Label: Plug Research
From the depths of record label purgatory comes a singer whom, despite his only official release hitting store shelves in 2001 and getting branded as “unmarketable” by his former label, has one of the most anticipated R&B releases of the year in Airtight’s Revenge. This past decade has seen the singer, originally named Bilal Oliver, have his cult following expand to the point of almost becoming an official religion. Popping up to contribute celebrated atmosphere-setting appearances on Clipse’s Hell Hath No Fury and Scarface’s Emeritus added to both his mystery and allure. Along with 2006’s unreleased Love for Sale becoming one of the industry worst-kept secrets, his unrelenting and awe-inspiring live show manage to even reach admirers in the “I hate all modern soul except…” crowd. The biggest obstacle facing the potential of bottling Bilal’s lightning in an album would be capturing that same live experience and Airtight’s Revenge does it.
Often unfairly pigeonholed with his Neo-Soul brethren, Bilal stands out in 2010’s R&B soundscape because he stands right in the middle of it. At a time when his contemporaries are obsessed with making music that sounds like it was made 20 years ago or predicting what it will sound like 20 years from now, Bilal is living for the moment. He wears his influences on his sleeve without being transparently derivative and has enough of his own soul to make nothing about Airtight’s Revenge “Neo-” whatsoever. This individuality is the album’s greatest strength; his live show’s charisma, flamboyance and shaman-like captivation translate perfectly to the point where the album’s akin to being “Bilal: The Home Game.”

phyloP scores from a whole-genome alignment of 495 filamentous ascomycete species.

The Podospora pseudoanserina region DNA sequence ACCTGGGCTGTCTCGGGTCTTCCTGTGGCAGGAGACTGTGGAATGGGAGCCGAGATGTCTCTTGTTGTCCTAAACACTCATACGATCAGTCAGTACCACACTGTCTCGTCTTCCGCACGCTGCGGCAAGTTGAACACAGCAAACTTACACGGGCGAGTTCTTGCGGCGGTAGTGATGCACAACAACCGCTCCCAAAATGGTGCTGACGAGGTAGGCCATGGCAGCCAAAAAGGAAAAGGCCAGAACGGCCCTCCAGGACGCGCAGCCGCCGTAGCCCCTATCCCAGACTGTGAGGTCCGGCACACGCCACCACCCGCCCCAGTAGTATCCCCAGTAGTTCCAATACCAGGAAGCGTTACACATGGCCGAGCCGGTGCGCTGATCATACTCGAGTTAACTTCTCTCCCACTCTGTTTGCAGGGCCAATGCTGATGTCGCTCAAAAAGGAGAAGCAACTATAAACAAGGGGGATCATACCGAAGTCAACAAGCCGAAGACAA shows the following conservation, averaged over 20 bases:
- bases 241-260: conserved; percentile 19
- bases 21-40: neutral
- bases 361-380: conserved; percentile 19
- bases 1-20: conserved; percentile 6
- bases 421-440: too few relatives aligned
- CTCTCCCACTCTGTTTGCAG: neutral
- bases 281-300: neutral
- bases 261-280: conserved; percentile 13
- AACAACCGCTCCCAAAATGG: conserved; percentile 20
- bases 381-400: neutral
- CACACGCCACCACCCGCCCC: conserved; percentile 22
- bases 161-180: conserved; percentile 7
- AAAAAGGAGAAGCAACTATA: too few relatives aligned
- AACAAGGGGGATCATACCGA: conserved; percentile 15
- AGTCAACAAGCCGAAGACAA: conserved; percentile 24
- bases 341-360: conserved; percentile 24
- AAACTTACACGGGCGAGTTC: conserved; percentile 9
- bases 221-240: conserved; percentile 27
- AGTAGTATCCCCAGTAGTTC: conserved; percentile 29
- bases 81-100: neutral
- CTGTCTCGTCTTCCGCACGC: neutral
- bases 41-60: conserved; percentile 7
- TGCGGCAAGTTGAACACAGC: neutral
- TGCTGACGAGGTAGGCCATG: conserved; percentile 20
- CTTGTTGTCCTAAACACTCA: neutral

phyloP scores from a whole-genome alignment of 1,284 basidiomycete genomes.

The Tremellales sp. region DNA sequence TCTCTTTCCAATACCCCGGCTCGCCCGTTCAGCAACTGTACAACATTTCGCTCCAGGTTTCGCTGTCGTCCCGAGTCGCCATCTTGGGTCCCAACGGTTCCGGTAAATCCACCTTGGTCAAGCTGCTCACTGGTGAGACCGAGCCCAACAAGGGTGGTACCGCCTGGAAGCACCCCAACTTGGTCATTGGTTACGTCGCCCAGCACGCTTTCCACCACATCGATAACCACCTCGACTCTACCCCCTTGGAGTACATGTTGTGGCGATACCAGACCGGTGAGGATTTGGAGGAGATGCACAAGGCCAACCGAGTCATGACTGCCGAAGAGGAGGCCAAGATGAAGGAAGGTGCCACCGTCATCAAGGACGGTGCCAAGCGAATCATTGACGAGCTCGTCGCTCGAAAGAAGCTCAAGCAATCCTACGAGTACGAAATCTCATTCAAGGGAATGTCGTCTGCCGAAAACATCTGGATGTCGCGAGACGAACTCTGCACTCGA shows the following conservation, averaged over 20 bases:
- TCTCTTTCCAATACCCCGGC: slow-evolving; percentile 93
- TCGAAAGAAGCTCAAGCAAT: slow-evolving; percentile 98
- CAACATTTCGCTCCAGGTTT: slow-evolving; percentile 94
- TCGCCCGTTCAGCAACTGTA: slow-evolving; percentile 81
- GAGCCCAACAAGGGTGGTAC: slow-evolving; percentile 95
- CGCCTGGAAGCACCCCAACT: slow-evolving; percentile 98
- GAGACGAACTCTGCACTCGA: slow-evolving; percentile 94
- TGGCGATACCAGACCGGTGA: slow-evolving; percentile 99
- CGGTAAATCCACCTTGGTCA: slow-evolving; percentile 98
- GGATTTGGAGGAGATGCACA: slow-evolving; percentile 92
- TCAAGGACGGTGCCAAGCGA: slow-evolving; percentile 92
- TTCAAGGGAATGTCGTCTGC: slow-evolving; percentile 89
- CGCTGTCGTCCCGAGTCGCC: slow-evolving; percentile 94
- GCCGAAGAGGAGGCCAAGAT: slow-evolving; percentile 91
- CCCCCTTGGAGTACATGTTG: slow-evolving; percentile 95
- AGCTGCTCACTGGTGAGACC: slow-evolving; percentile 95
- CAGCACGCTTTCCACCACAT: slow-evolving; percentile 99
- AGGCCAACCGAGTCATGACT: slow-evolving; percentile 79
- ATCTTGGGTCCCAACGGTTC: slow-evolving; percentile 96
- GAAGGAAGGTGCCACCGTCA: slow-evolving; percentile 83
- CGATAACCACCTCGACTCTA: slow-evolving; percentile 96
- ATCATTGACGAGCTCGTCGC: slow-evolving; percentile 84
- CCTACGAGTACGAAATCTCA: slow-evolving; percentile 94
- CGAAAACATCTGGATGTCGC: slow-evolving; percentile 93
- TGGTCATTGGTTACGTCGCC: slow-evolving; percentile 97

Bilal’s performance is strong, the mixing is flawless and that alone should warrant a listen from any audience whether longtime fan or curious newcomer. That being said, there is one somewhat jarring, but forgivable flaw, and that’s found in the lyrics. Bilal is a strong enough artist to weave a narrative with mere vocal inflections, so to hear scenarios as painfully spelled out as on the Nottz-produced “Flying” or as pointlessly convoluted on “Who Are You,” it’s almost embarrassing. They’re basically Prince lyrics without anything that makes Prince lyrics good. Whether it’s failed minimalism or attempts to force interest, they make songs with otherwise jaw-dropping performances almost unlistenable. But at least this is balanced out by a well-constructed tracklisting. For an artist whose live shows seem to almost be a meticulously perfected as a religious ritual, the songs are ordered as if someone assembled a ‘Best of Bilal’ playlist for first time listeners. This is no more apparent than the 88 Keys-produced “Think It Over,” a fitting closer that sounds different enough from the rest of the album to add a new perspective upon each listen.
Still, despite the fact that Bilal is far too talented an artist to be rhyming “dollar” with “holler” this much, his performance and the fantastic production of frequent-collaborator Steve McKie and others makes this the Bilal album that will let non-believers understand what all the hype’s about. Bilal seems really onto something here, and all signs point to whatever he follows Airtight’s Revenge with to be something really special. Let’s just hope it doesn’t take nine years to get here.
by Chaz Kangas